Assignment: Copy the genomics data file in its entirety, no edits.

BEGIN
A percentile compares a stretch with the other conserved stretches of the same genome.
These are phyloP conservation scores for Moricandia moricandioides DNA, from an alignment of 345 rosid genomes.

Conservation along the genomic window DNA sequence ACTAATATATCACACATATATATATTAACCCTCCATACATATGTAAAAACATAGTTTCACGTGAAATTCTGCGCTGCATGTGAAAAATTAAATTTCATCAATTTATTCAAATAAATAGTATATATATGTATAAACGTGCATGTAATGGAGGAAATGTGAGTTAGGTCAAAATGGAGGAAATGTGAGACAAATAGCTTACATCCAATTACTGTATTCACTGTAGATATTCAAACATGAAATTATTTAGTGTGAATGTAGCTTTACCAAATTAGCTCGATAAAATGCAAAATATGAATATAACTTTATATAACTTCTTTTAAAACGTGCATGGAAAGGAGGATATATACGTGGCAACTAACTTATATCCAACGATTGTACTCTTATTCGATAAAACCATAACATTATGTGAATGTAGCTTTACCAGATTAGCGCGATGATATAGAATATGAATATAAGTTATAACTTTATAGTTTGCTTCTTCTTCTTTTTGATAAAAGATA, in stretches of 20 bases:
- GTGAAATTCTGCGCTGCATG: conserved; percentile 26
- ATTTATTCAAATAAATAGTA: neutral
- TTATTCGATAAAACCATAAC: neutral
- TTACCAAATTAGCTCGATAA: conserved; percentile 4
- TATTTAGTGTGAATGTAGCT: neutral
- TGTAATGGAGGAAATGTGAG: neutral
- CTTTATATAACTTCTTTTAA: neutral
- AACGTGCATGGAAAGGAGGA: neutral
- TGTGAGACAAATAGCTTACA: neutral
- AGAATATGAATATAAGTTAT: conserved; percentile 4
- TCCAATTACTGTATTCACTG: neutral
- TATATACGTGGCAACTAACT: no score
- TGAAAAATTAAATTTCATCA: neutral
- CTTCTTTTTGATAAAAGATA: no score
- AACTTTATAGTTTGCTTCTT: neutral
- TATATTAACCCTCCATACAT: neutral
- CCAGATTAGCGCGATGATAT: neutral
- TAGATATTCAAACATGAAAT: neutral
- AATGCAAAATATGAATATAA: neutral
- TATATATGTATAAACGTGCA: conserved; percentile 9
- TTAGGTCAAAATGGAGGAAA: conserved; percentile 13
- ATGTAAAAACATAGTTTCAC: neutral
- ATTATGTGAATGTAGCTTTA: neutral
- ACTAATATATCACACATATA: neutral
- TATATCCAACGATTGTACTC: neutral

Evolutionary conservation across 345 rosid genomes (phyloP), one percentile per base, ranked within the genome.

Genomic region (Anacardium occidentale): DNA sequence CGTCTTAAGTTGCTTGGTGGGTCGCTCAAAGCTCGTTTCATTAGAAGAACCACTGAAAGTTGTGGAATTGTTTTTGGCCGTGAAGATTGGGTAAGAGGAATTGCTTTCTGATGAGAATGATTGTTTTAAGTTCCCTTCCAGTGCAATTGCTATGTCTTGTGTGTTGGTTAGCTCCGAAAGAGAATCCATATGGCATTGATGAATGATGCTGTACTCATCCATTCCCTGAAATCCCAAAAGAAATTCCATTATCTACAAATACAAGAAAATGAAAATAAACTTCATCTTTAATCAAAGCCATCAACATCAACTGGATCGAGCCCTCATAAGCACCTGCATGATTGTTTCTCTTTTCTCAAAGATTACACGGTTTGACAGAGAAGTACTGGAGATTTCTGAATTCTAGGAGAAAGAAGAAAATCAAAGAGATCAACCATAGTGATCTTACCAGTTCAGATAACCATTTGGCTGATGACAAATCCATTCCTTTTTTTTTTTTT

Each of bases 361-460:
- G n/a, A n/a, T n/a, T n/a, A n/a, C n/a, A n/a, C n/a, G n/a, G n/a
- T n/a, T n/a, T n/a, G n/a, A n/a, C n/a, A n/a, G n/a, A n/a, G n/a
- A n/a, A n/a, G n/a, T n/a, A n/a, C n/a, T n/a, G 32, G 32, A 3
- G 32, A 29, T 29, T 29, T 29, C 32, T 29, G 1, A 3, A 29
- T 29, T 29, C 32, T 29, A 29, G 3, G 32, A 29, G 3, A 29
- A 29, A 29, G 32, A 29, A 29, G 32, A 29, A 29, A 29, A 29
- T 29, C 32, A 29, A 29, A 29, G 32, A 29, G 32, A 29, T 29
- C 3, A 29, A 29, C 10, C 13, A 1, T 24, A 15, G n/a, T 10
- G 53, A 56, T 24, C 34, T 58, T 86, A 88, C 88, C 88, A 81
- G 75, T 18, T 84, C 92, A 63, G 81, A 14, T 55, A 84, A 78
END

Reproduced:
A percentile compares a stretch with the other conserved stretches of the same genome.
These are phyloP conservation scores for Moricandia moricandioides DNA, from an alignment of 345 rosid genomes.

Conservation along the genomic window DNA sequence ACTAATATATCACACATATATATATTAACCCTCCATACATATGTAAAAACATAGTTTCACGTGAAATTCTGCGCTGCATGTGAAAAATTAAATTTCATCAATTTATTCAAATAAATAGTATATATATGTATAAACGTGCATGTAATGGAGGAAATGTGAGTTAGGTCAAAATGGAGGAAATGTGAGACAAATAGCTTACATCCAATTACTGTATTCACTGTAGATATTCAAACATGAAATTATTTAGTGTGAATGTAGCTTTACCAAATTAGCTCGATAAAATGCAAAATATGAATATAACTTTATATAACTTCTTTTAAAACGTGCATGGAAAGGAGGATATATACGTGGCAACTAACTTATATCCAACGATTGTACTCTTATTCGATAAAACCATAACATTATGTGAATGTAGCTTTACCAGATTAGCGCGATGATATAGAATATGAATATAAGTTATAACTTTATAGTTTGCTTCTTCTTCTTTTTGATAAAAGATA, in stretches of 20 bases:
- GTGAAATTCTGCGCTGCATG: conserved; percentile 26
- ATTTATTCAAATAAATAGTA: neutral
- TTATTCGATAAAACCATAAC: neutral
- TTACCAAATTAGCTCGATAA: conserved; percentile 4
- TATTTAGTGTGAATGTAGCT: neutral
- TGTAATGGAGGAAATGTGAG: neutral
- CTTTATATAACTTCTTTTAA: neutral
- AACGTGCATGGAAAGGAGGA: neutral
- TGTGAGACAAATAGCTTACA: neutral
- AGAATATGAATATAAGTTAT: conserved; percentile 4
- TCCAATTACTGTATTCACTG: neutral
- TATATACGTGGCAACTAACT: no score
- TGAAAAATTAAATTTCATCA: neutral
- CTTCTTTTTGATAAAAGATA: no score
- AACTTTATAGTTTGCTTCTT: neutral
- TATATTAACCCTCCATACAT: neutral
- CCAGATTAGCGCGATGATAT: neutral
- TAGATATTCAAACATGAAAT: neutral
- AATGCAAAATATGAATATAA: neutral
- TATATATGTATAAACGTGCA: conserved; percentile 9
- TTAGGTCAAAATGGAGGAAA: conserved; percentile 13
- ATGTAAAAACATAGTTTCAC: neutral
- ATTATGTGAATGTAGCTTTA: neutral
- ACTAATATATCACACATATA: neutral
- TATATCCAACGATTGTACTC: neutral

Evolutionary conservation across 345 rosid genomes (phyloP), one percentile per base, ranked within the genome.

Genomic region (Anacardium occidentale): DNA sequence CGTCTTAAGTTGCTTGGTGGGTCGCTCAAAGCTCGTTTCATTAGAAGAACCACTGAAAGTTGTGGAATTGTTTTTGGCCGTGAAGATTGGGTAAGAGGAATTGCTTTCTGATGAGAATGATTGTTTTAAGTTCCCTTCCAGTGCAATTGCTATGTCTTGTGTGTTGGTTAGCTCCGAAAGAGAATCCATATGGCATTGATGAATGATGCTGTACTCATCCATTCCCTGAAATCCCAAAAGAAATTCCATTATCTACAAATACAAGAAAATGAAAATAAACTTCATCTTTAATCAAAGCCATCAACATCAACTGGATCGAGCCCTCATAAGCACCTGCATGATTGTTTCTCTTTTCTCAAAGATTACACGGTTTGACAGAGAAGTACTGGAGATTTCTGAATTCTAGGAGAAAGAAGAAAATCAAAGAGATCAACCATAGTGATCTTACCAGTTCAGATAACCATTTGGCTGATGACAAATCCATTCCTTTTTTTTTTTTT

Each of bases 361-460:
- G n/a, A n/a, T n/a, T n/a, A n/a, C n/a, A n/a, C n/a, G n/a, G n/a
- T n/a, T n/a, T n/a, G n/a, A n/a, C n/a, A n/a, G n/a, A n/a, G n/a
- A n/a, A n/a, G n/a, T n/a, A n/a, C n/a, T n/a, G 32, G 32, A 3
- G 32, A 29, T 29, T 29, T 29, C 32, T 29, G 1, A 3, A 29
- T 29, T 29, C 32, T 29, A 29, G 3, G 32, A 29, G 3, A 29
- A 29, A 29, G 32, A 29, A 29, G 32, A 29, A 29, A 29, A 29
- T 29, C 32, A 29, A 29, A 29, G 32, A 29, G 32, A 29, T 29
- C 3, A 29, A 29, C 10, C 13, A 1, T 24, A 15, G n/a, T 10
- G 53, A 56, T 24, C 34, T 58, T 86, A 88, C 88, C 88, A 81
- G 75, T 18, T 84, C 92, A 63, G 81, A 14, T 55, A 84, A 78